How to get started with Azure Backup | Protecting an IaaS VM

How to get started with Azure Backup | Protecting an IaaS VM


Hi I’m Utsav Raghuvanshi, Program Manager with the Azure Backup team at Microsoft and I welcome you to this video series to help you get started with Azure Backup. In this video, we will talk about Azure Backup and how you can easily start protecting your virtual machines already running in Azure. Azure Backup is Microsoft’s cloud-based service that helps you protect your data in a simple, cost effective and, most importantly, secure manner. Thus giving you the ability to easily protect your data no matter where it is, whenever you want. Azure Backup offers a single solution to manage backups across your entire hybrid environment and protect your Azure resources like Azure Virtual Machines, SQL Servers running in Azure VMs, Azure File Shares; as well as on-prem resources like Virtual Machines, Files and Folders, Windows system state, SharePoint, Exchange and SQL Server workloads. At a fundamental level, Azure Backup does this by storing all this data safely in a Recovery Services Vault Creating a Recovery Services Vault is hence a basic requirement and this is also very backup journey typically begins. So let’s start with creating a Recovery Services Vault which is a simple 2-click process. In the Azure portal go to ‘All Services’ and search for ‘Recovery Services Vaults’ in the search bar. Clicking this will take you to the ‘Recovery Services Vault’ blade. Once there, click the ‘+Add’ button to start creating a new Vault. While creating a new Vault you will be required to fill in details, like the name you wish to choose for your Vault, the subscription and the resource group you want it under, and the location of the Vault. You can also choose to pin your Vault to your dashboard for easy access. Once done, click ‘Create’ and in just a few seconds your Vault will be created and ready to use. If you’ve pinned your vault to the dashboard, you can access it anytime you want by simply clicking on it. Being a new Vault you can see the number of items being backed up right now is zero. There are also multiple options on the left-most blade of the Vault that you can explore. For example, for the list or number of items being backed up you can simply click on ‘Backup items’. You can keep track of all your backup jobs by clicking on ‘Jobs’. At this point let’s also talk about the Storage Replication Type for your backups which may be Locally-Redundant Storage or Geo-Redundant Storage,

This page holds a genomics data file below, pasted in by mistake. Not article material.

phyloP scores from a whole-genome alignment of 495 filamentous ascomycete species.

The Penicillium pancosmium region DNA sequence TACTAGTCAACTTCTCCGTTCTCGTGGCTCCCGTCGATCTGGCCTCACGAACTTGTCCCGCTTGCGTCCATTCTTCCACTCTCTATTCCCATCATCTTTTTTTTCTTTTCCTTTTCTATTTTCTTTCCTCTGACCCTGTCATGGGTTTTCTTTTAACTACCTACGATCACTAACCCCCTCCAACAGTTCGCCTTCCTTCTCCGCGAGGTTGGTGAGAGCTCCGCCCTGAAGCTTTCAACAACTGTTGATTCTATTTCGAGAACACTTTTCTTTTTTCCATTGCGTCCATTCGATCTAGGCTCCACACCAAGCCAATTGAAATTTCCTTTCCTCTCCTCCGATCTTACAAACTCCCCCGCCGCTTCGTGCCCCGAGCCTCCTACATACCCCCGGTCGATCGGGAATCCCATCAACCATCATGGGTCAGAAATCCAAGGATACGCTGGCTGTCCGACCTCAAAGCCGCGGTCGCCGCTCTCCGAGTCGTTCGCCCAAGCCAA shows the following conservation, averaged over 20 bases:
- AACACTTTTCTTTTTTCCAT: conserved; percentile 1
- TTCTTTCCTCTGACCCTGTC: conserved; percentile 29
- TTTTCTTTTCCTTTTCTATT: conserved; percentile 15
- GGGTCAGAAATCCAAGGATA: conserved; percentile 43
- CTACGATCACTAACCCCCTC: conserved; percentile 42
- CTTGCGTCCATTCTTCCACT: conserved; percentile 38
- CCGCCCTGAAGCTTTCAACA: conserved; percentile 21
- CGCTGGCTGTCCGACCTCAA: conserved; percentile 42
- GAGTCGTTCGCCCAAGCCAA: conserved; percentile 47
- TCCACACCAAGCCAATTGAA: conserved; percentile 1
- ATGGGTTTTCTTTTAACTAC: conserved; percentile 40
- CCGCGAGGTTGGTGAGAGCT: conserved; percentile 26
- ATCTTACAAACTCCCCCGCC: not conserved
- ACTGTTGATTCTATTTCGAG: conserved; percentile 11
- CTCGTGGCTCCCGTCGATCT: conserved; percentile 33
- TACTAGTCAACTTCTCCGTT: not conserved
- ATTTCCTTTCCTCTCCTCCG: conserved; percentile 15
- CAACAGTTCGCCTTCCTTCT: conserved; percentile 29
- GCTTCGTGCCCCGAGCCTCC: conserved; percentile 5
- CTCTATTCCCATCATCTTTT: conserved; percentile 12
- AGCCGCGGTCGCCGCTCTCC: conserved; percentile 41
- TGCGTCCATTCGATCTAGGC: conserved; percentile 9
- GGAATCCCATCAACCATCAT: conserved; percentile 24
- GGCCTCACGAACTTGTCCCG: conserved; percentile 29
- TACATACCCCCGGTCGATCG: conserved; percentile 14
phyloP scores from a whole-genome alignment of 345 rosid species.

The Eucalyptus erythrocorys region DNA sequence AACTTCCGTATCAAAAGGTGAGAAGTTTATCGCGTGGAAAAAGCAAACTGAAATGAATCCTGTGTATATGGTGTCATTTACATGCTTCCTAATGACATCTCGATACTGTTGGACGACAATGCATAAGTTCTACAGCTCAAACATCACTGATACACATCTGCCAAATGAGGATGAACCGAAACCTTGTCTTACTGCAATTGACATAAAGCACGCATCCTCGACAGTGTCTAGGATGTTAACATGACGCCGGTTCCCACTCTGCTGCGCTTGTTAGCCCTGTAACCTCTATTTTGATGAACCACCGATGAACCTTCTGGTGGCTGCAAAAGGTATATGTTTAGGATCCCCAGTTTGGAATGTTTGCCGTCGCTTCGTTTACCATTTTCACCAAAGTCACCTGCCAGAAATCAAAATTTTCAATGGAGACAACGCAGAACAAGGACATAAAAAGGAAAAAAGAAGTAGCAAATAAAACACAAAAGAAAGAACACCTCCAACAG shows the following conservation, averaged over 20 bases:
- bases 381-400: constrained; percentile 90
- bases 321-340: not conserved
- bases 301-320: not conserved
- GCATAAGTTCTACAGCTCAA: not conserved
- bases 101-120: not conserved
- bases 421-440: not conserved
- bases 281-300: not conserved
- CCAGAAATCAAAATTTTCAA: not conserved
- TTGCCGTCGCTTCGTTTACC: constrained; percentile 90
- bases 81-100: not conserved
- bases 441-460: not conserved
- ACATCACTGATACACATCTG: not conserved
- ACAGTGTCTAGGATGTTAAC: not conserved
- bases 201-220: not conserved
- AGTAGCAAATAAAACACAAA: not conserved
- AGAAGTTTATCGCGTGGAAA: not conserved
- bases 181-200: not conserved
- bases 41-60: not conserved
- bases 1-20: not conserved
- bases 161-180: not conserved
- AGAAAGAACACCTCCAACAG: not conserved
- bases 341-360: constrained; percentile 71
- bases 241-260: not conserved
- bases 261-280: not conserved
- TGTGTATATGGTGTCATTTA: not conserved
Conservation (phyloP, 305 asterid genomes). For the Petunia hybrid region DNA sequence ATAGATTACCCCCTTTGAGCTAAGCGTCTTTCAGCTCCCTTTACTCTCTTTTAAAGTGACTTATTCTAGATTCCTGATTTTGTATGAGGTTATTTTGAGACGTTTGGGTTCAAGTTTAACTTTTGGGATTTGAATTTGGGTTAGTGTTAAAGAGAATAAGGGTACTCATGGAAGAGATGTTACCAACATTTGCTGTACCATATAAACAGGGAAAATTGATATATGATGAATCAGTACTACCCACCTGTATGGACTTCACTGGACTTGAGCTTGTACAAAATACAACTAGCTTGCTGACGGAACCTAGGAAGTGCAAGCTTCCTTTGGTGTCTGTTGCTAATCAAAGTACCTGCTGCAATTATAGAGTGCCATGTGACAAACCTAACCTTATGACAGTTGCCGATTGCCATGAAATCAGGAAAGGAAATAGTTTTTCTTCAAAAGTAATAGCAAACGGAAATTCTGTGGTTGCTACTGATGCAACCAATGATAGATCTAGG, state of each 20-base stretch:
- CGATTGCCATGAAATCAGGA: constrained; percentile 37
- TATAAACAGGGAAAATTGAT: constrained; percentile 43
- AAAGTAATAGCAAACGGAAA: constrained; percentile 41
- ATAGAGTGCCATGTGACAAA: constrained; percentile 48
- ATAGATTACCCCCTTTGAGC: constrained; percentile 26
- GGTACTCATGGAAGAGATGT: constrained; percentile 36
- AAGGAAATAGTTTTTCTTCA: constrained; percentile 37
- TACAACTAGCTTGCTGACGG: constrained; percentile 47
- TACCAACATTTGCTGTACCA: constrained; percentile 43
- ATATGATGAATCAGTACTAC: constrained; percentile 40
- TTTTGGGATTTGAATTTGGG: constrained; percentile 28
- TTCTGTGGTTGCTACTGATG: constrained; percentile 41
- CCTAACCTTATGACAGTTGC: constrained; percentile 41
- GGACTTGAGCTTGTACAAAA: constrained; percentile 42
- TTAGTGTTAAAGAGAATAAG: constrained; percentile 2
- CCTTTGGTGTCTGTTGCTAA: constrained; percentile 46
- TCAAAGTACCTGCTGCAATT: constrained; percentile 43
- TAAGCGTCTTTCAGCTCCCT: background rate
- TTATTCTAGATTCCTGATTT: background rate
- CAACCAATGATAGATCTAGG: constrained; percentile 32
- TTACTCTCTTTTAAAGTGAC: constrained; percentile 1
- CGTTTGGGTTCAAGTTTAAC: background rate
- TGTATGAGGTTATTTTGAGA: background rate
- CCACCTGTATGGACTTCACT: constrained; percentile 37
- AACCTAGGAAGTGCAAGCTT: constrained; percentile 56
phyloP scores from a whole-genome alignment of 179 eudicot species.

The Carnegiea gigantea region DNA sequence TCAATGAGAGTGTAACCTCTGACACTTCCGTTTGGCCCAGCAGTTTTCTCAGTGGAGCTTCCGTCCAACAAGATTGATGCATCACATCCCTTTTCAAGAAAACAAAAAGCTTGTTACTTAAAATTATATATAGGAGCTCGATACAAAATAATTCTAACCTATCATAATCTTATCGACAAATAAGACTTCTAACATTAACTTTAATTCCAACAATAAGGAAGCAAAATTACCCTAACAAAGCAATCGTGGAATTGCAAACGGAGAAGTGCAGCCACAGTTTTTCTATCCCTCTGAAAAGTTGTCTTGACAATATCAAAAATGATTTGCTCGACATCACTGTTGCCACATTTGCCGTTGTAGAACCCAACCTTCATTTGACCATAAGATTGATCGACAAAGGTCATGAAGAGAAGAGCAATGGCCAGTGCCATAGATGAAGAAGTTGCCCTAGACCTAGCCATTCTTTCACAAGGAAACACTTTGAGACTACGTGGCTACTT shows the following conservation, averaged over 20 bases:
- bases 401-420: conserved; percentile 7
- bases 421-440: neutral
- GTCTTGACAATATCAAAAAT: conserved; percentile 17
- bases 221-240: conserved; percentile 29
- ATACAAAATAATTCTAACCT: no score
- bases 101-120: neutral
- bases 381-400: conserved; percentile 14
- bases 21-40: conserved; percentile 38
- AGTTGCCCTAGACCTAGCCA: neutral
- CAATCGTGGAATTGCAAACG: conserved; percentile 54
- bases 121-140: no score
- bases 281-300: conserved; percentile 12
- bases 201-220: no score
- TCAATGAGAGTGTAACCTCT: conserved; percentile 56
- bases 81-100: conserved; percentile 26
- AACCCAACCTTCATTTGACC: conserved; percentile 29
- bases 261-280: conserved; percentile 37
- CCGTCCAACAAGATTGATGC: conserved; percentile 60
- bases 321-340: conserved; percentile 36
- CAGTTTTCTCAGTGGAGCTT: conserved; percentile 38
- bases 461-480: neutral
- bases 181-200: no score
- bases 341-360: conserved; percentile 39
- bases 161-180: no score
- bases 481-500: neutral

otherwise simply referred to as LRS and GRS. When your Storage Replication Type is LRS, 3 copies of your data are stored at the data center location selected by you. But when you select GRS, 3 copies of data are stored at a paired location apart from those at the selected location, thus adding more protection to your data. However, GRS will have higher costs due to greater storage use. By default, Recovery Services Vault is configured to have Geo-Redundant Storage which you may change to Locally-Redundant Storage as per your requirements. An important thing to note here is that you can only change the Storage Replication Type before you configure any backups to your Recovery Services Vault. To change the Replication Type, Go to ‘Backup Infrastructure’ in your Vault, navigate to ‘Backup Configuration’, and make the desired selection here. So now, you have a Recovery Services Vault which is where your data gets stored. Now we’ll see how to start protecting your IaaS Virtual Machine in Azure by storing its data into the Recovery Services Vault you just created. One thing to note over here is that your Recovery Services Vault and your virtual machine should be in the same region. Generally speaking, there are 3 ways to start backing up your virtual machines in Azure. You can do this through the Recovery Services Vault. Through the virtual machine blade. Or while creating a new virtual machine in Azure. For our demo we are backing up a Windows Server 2016 virtual machine. However, the same methods applied to other virtual machines also. Let’s start with the first method. This is also the preferred method if you wish to configure backups on multiple VMs at the same time. To do this go to your Recovery Services Vault and then click the ‘+Backup’ button on the top. The first dropdown asks you the location of the workload which you wish to take a backup of, whether it is on-premises or in Azure. Since our VM is already there in Azure, we select ‘Azure’ here. The next dropdown asks you for the kind of Azure resource you wish to secure. In our case, this is a ‘Virtual Machine’ so we select that and click the ‘Backup’ button at the bottom. Next you will be required to set up your ‘Backup Policy’ which defines when and how often your backups take place, and how long your data is to be retained for. You can create a new backup policy or use an existing one. Here we are creating a new one. As you can see Azure Backup offers the grandfather-father-son scheme to retain backup data. Once you click ‘OK’ you will see a list of your existing VMs for your subscription present in this region. You just need to choose the ones that you wish to backup. And click ‘OK’. Click ‘Enable backup’ to finish configuring your backup. You can track the progress by going to your Recovery Services Vault and clicking ‘Jobs’. On navigating to ‘Backup Jobs’ we see a configure backup job is still in progress. And a few seconds later it gets completed. At this moment, your machine is protected and your backups will start happening as per your backup policy. Using the next approach you can easily start backing up your virtual machine through the virtual machine blade by simply navigating to the virtual machine and clicking ‘Backup’ on the left-most blade of the virtual machine. This would bring you to the ‘Enable backup’ blade. Here you can specify backup related details like we did before and click ‘Enable Backup’ to start backing up. And hence, you just started backing up your machine with a simple one-click process! Easy right? The third method to start backing up a VM is to configure backup while creating the virtual machine itself. For this, while creating the virtual machine, under the ‘Settings’ blade simply scroll down to ‘Backup’ and click ‘Enabled’. You will be required to fill in details like we did before. Once done, simply click ‘OK’ to start backing up your machine as soon as it gets created! You can also track the deployment of your backup configuration through the Recovery Services Vault like we did before. Who says safety always comes with difficulties? So stay safe and thanks for watching!